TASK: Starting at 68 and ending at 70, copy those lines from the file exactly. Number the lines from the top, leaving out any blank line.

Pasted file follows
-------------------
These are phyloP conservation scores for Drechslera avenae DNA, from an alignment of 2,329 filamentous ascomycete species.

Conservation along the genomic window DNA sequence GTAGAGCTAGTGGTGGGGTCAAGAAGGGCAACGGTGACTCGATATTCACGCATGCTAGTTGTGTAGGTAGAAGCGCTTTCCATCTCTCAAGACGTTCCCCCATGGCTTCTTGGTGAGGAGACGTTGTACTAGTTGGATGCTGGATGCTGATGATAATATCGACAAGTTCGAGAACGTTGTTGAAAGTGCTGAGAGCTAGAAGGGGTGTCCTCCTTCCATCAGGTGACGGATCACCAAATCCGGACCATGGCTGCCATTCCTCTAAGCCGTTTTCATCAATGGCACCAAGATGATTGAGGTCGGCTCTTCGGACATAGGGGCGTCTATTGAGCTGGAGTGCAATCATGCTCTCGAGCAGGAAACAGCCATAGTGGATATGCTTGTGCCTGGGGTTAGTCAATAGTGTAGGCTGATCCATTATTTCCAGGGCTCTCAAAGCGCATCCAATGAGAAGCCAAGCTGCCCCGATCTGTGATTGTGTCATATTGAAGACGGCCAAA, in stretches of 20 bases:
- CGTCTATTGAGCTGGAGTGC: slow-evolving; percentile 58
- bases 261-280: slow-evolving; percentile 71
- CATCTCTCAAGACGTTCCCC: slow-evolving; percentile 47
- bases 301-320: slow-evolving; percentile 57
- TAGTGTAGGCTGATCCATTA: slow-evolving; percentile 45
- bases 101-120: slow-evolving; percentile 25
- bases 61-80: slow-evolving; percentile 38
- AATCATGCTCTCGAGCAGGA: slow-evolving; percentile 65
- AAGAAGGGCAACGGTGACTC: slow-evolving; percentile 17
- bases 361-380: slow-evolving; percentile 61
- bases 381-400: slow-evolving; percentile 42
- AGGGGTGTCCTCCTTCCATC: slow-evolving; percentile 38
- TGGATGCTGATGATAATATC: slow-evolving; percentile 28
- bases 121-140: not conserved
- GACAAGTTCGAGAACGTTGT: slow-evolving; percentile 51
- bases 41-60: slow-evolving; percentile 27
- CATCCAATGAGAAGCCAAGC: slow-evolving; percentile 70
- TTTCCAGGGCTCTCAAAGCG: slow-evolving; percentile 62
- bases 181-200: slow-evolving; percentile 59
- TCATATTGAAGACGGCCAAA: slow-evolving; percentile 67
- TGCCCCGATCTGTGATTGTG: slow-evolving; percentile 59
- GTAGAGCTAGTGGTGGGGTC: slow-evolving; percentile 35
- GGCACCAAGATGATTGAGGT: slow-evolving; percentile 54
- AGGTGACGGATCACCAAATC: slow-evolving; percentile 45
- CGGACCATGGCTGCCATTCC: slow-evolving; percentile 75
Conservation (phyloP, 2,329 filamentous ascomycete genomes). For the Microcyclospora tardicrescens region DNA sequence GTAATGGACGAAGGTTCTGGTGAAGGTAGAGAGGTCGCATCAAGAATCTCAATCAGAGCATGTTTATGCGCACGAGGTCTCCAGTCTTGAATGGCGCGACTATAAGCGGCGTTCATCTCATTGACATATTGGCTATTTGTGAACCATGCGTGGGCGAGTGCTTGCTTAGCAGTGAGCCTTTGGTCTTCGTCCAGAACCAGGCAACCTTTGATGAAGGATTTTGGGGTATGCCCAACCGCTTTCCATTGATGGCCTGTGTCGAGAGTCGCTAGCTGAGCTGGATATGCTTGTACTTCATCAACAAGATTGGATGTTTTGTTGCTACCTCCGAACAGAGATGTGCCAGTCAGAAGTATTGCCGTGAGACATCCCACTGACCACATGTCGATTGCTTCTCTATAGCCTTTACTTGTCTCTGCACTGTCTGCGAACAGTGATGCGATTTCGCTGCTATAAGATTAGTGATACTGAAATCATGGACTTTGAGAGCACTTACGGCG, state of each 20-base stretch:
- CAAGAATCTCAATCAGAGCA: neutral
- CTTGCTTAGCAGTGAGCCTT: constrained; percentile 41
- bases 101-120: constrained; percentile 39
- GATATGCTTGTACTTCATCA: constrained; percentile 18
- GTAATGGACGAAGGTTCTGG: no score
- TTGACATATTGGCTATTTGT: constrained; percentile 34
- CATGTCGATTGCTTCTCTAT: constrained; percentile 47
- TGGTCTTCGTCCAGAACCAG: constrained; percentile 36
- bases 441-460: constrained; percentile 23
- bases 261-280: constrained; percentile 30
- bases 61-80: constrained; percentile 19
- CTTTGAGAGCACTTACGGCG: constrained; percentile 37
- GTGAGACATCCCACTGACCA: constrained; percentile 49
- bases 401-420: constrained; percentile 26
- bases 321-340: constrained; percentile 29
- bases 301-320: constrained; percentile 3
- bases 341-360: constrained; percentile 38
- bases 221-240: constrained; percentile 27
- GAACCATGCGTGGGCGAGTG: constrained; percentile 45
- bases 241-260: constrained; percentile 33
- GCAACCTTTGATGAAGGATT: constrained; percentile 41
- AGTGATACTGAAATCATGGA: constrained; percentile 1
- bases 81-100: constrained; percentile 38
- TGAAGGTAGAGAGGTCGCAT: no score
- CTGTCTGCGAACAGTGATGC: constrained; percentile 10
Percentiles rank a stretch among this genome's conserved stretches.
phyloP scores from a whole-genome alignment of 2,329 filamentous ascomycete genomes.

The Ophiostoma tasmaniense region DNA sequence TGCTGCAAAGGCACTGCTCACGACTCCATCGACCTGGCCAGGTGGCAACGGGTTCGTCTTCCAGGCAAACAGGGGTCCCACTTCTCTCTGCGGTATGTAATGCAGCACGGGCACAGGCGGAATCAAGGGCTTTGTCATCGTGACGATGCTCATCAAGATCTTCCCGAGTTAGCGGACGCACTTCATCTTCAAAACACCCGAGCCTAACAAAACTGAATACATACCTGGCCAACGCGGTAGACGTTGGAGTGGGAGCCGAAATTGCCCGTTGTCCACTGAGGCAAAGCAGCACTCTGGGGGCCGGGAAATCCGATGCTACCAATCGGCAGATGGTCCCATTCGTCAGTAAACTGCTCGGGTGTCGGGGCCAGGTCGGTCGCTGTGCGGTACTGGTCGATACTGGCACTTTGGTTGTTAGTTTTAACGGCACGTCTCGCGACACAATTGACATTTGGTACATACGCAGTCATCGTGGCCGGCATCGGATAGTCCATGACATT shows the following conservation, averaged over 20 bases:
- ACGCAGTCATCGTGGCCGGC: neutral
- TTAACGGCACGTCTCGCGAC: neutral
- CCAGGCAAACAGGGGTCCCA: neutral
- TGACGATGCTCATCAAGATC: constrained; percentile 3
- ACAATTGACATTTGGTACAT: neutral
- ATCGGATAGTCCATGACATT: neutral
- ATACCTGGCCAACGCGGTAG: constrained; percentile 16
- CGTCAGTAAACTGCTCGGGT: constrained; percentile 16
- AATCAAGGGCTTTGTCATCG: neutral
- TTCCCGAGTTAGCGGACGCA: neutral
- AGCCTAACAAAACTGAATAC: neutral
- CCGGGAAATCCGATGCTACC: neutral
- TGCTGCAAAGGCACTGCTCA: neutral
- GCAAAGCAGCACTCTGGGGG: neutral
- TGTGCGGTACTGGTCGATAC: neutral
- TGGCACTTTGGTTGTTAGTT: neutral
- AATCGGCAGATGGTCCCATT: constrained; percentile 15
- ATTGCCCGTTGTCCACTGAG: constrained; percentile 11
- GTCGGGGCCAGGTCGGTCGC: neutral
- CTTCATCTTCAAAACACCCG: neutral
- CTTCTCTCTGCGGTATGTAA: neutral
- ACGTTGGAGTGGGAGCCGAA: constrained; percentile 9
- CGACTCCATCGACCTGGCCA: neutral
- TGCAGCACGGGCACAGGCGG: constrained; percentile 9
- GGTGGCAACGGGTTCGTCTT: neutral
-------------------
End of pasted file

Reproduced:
- CCGGGAAATCCGATGCTACC: neutral
- TGCTGCAAAGGCACTGCTCA: neutral
- GCAAAGCAGCACTCTGGGGG: neutral